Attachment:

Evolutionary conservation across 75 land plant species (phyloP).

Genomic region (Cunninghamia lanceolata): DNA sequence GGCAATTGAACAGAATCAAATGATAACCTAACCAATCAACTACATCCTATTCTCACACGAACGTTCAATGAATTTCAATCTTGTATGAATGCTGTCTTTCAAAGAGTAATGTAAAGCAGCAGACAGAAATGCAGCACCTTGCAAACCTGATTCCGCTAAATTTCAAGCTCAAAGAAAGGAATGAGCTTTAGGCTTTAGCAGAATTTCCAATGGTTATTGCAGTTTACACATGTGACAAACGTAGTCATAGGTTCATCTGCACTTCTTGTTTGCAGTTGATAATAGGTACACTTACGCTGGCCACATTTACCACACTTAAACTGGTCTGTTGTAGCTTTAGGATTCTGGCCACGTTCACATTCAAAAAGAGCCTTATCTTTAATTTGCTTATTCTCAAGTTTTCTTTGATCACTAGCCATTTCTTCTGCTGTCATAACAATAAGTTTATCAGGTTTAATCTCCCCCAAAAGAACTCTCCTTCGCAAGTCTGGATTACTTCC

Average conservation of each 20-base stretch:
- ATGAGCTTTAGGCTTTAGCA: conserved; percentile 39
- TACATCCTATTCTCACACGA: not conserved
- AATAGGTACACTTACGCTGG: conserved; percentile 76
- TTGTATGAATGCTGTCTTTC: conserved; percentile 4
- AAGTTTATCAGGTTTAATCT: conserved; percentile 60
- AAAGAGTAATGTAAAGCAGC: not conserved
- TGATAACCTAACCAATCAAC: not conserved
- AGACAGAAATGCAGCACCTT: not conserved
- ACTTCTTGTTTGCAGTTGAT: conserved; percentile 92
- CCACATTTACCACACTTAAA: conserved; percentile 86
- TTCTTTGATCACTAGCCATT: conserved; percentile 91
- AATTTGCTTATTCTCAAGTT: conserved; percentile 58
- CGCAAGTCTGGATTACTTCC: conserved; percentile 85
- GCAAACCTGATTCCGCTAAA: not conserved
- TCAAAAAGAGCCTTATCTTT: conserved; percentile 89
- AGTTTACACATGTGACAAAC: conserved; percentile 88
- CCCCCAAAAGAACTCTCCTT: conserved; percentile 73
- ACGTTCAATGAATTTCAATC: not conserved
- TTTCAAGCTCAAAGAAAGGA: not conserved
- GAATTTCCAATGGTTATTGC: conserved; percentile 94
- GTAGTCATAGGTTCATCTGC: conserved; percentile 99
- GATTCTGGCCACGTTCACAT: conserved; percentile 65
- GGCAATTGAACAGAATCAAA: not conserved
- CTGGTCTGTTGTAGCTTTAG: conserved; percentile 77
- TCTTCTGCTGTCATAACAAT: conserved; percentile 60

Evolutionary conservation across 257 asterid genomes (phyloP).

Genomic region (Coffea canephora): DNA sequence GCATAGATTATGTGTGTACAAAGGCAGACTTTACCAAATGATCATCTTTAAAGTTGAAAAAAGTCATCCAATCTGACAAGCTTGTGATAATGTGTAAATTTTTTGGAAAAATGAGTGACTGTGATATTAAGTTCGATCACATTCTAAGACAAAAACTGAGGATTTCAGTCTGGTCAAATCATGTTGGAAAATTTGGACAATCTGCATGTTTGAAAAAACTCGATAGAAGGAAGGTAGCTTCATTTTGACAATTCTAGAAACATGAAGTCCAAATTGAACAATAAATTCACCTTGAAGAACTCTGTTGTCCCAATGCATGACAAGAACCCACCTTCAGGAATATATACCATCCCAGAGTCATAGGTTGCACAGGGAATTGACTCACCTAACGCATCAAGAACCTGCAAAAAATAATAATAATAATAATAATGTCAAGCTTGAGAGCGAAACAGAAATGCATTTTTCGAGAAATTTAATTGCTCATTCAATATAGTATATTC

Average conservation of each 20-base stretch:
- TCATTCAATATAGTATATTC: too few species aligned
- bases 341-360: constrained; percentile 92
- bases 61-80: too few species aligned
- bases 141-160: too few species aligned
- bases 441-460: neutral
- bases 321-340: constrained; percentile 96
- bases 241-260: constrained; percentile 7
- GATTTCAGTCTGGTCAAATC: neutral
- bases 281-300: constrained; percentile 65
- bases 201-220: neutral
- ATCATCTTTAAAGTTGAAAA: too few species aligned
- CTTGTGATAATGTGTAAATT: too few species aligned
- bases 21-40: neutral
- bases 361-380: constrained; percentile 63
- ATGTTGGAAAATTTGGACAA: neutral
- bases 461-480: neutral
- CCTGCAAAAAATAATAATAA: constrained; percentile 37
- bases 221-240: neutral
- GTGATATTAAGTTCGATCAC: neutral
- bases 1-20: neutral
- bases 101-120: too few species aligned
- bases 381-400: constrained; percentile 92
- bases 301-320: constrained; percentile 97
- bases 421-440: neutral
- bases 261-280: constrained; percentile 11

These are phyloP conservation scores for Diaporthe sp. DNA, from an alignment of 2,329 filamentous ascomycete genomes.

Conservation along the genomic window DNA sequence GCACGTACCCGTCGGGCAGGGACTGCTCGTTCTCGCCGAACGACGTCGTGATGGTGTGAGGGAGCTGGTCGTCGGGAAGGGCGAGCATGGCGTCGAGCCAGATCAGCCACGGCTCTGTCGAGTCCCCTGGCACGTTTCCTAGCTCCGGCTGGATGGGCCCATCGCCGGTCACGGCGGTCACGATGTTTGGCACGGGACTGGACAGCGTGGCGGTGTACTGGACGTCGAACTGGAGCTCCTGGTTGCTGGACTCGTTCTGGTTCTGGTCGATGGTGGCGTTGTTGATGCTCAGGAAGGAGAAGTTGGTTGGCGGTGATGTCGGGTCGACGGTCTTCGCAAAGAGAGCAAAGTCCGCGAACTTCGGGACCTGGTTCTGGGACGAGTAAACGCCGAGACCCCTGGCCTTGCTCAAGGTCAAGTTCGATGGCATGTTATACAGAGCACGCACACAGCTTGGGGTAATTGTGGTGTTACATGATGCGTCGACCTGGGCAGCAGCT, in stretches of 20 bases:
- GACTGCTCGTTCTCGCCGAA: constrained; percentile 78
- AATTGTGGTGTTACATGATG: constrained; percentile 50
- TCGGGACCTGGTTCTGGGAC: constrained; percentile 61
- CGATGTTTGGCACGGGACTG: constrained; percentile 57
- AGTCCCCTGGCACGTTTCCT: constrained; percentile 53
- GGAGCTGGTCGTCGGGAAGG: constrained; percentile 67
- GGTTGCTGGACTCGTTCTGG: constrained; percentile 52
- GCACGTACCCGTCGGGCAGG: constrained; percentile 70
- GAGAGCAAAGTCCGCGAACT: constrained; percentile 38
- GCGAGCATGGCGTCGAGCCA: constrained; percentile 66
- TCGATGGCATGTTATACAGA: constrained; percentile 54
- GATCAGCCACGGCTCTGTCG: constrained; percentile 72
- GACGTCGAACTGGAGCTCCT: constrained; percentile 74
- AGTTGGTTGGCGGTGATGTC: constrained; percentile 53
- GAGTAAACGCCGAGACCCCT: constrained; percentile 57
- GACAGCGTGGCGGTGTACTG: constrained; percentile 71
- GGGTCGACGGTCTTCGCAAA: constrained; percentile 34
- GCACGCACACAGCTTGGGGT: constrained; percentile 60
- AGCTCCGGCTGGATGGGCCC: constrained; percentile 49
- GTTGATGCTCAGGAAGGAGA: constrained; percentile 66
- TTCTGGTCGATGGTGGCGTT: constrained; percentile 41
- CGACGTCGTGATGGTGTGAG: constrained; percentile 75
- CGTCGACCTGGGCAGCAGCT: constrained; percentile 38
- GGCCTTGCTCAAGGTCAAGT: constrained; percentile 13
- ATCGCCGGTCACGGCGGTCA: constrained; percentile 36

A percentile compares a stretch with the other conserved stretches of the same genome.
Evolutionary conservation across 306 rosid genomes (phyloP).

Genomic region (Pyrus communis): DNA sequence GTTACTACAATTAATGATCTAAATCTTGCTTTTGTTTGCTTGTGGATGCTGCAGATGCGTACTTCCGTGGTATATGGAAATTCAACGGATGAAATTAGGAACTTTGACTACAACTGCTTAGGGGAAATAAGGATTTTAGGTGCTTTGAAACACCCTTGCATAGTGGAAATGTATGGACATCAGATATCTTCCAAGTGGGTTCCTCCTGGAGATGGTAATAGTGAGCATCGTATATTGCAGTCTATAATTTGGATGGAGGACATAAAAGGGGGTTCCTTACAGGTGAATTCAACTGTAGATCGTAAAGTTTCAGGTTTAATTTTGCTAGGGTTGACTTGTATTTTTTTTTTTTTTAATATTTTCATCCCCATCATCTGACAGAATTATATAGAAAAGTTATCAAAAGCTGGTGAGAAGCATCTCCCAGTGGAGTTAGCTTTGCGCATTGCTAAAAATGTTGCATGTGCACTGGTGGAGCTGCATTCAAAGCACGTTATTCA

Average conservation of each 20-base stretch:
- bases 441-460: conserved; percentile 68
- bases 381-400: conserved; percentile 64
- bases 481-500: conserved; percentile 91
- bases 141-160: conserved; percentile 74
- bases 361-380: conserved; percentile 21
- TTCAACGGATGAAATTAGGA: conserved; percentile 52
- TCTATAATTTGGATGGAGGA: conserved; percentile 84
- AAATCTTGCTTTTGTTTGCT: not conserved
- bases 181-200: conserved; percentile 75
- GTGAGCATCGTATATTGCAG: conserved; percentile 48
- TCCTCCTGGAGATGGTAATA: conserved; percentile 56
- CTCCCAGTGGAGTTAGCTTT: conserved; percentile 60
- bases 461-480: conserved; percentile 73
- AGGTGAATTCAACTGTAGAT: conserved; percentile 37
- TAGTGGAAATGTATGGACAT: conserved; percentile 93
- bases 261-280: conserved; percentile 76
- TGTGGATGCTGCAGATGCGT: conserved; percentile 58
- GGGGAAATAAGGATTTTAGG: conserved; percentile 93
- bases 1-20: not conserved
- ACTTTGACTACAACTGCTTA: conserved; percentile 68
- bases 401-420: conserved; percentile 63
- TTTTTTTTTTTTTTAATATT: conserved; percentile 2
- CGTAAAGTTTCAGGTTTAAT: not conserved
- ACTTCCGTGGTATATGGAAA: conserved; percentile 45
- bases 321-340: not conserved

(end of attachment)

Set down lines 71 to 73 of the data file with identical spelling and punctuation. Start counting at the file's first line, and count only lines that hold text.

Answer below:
- GACGTCGAACTGGAGCTCCT: constrained; percentile 74
- AGTTGGTTGGCGGTGATGTC: constrained; percentile 53
- GAGTAAACGCCGAGACCCCT: constrained; percentile 57